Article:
Tech invests in talent in the form of developers, engineers, and marketers, then retains them through compensation and stock options. Music invests in talent in the form of artists and retains them through complex legal agreements.
Tech produces a product and sells a license to it, historically as “packaged” software, but increasingly as a service. Music sells recordings, largely in the form of physical product and downloads, but actually just licenses it. Both are moving rapidly from ownership to access. The former embraces it, while the latter is conflicted, to say the least.
Tech employs customer discovery and development in order to find the ones who’ll buy. Music markets to large demographics swaths based on previous product sales.
Music has always been about “user experience.” Tech has only recently discovered that they should too.
Tech builds platforms and components with an eye to reusability and longevity. Music builds hits and sometimes brands.
Tech is free market. Music is semi-regulated.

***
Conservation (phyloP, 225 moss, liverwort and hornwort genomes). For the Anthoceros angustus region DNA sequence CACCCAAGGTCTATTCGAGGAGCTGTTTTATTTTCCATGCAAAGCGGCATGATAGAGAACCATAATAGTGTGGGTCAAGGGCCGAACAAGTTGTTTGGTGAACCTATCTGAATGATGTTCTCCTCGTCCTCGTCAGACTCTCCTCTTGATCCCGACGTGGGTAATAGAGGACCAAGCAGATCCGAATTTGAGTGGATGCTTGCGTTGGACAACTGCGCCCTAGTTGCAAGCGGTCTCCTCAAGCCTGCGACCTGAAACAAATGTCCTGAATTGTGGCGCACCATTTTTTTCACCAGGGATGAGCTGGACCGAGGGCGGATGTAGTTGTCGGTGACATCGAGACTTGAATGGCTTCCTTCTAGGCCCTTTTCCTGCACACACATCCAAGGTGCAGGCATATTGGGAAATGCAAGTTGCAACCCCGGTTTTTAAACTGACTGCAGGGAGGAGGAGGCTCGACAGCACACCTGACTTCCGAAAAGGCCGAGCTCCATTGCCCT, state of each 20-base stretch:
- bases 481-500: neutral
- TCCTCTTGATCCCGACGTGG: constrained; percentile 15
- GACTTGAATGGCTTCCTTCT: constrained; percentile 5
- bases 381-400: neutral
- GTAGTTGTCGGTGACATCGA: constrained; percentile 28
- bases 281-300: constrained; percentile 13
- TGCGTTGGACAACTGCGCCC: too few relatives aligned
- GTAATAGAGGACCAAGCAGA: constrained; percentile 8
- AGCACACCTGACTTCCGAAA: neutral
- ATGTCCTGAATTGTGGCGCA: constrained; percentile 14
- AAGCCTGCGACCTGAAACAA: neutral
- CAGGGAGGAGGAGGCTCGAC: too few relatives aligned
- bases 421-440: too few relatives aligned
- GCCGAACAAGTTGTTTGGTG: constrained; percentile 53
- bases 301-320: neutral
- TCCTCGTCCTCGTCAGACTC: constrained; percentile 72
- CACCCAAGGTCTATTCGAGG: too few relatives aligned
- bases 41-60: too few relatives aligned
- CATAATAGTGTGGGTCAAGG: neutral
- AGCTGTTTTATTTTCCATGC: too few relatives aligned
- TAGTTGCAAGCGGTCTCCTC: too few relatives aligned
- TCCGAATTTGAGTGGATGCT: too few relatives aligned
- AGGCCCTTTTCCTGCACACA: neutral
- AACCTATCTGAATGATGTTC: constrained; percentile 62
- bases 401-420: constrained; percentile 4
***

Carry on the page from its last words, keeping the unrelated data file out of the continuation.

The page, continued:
Tech is West coast code. Music is East coast code.
Tech (read: consumer apps) have a shelf life measured in months and shrinking. For Music, it has always been so.
Music has numerous revenue streams on which to build. Tech has license fees or subscriptions and sometimes service and support.
Tech product is directly and inextricably connected to the company that makes it. Music (read: labels and publishers) has almost no direct connection to consumers.
Tech embraces “release early and often.” With few exceptions, Music releases only finished, polished product.
Tech was once all need, but has become equal parts want. Music has always been want, but is striving to be need.
This post originally appeared on Back Porch Group.